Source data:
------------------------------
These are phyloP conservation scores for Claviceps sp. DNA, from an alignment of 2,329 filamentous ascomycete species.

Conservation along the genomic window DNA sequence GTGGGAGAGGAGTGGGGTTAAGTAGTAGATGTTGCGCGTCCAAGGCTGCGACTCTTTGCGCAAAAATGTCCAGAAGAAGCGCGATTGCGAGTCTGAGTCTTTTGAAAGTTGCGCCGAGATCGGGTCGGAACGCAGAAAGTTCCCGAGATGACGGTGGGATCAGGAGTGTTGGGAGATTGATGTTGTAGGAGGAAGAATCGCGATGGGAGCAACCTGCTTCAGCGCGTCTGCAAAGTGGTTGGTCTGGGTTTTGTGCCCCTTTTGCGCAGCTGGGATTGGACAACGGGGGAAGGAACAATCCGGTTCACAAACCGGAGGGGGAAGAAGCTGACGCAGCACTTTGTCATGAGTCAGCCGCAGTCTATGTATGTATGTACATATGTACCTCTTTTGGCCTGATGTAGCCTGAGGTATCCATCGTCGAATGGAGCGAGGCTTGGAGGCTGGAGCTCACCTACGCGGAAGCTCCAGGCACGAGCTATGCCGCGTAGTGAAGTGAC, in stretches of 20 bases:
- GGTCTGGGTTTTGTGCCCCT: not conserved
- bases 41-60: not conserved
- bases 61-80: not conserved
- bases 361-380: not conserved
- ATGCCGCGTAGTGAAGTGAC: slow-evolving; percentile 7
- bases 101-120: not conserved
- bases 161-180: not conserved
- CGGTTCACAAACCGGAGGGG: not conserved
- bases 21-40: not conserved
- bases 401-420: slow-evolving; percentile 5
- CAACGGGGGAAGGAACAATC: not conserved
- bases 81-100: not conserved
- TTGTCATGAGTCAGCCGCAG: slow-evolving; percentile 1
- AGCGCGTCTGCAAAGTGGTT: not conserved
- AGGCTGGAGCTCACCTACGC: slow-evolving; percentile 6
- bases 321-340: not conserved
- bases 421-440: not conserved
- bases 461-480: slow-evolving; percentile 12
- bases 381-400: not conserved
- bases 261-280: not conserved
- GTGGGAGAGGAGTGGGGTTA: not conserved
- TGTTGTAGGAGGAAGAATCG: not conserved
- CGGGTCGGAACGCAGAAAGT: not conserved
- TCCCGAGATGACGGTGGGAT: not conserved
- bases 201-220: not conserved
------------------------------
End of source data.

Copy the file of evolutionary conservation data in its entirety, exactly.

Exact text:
These are phyloP conservation scores for Claviceps sp. DNA, from an alignment of 2,329 filamentous ascomycete species.

Conservation along the genomic window DNA sequence GTGGGAGAGGAGTGGGGTTAAGTAGTAGATGTTGCGCGTCCAAGGCTGCGACTCTTTGCGCAAAAATGTCCAGAAGAAGCGCGATTGCGAGTCTGAGTCTTTTGAAAGTTGCGCCGAGATCGGGTCGGAACGCAGAAAGTTCCCGAGATGACGGTGGGATCAGGAGTGTTGGGAGATTGATGTTGTAGGAGGAAGAATCGCGATGGGAGCAACCTGCTTCAGCGCGTCTGCAAAGTGGTTGGTCTGGGTTTTGTGCCCCTTTTGCGCAGCTGGGATTGGACAACGGGGGAAGGAACAATCCGGTTCACAAACCGGAGGGGGAAGAAGCTGACGCAGCACTTTGTCATGAGTCAGCCGCAGTCTATGTATGTATGTACATATGTACCTCTTTTGGCCTGATGTAGCCTGAGGTATCCATCGTCGAATGGAGCGAGGCTTGGAGGCTGGAGCTCACCTACGCGGAAGCTCCAGGCACGAGCTATGCCGCGTAGTGAAGTGAC, in stretches of 20 bases:
- GGTCTGGGTTTTGTGCCCCT: not conserved
- bases 41-60: not conserved
- bases 61-80: not conserved
- bases 361-380: not conserved
- ATGCCGCGTAGTGAAGTGAC: slow-evolving; percentile 7
- bases 101-120: not conserved
- bases 161-180: not conserved
- CGGTTCACAAACCGGAGGGG: not conserved
- bases 21-40: not conserved
- bases 401-420: slow-evolving; percentile 5
- CAACGGGGGAAGGAACAATC: not conserved
- bases 81-100: not conserved
- TTGTCATGAGTCAGCCGCAG: slow-evolving; percentile 1
- AGCGCGTCTGCAAAGTGGTT: not conserved
- AGGCTGGAGCTCACCTACGC: slow-evolving; percentile 6
- bases 321-340: not conserved
- bases 421-440: not conserved
- bases 461-480: slow-evolving; percentile 12
- bases 381-400: not conserved
- bases 261-280: not conserved
- GTGGGAGAGGAGTGGGGTTA: not conserved
- TGTTGTAGGAGGAAGAATCG: not conserved
- CGGGTCGGAACGCAGAAAGT: not conserved
- TCCCGAGATGACGGTGGGAT: not conserved
- bases 201-220: not conserved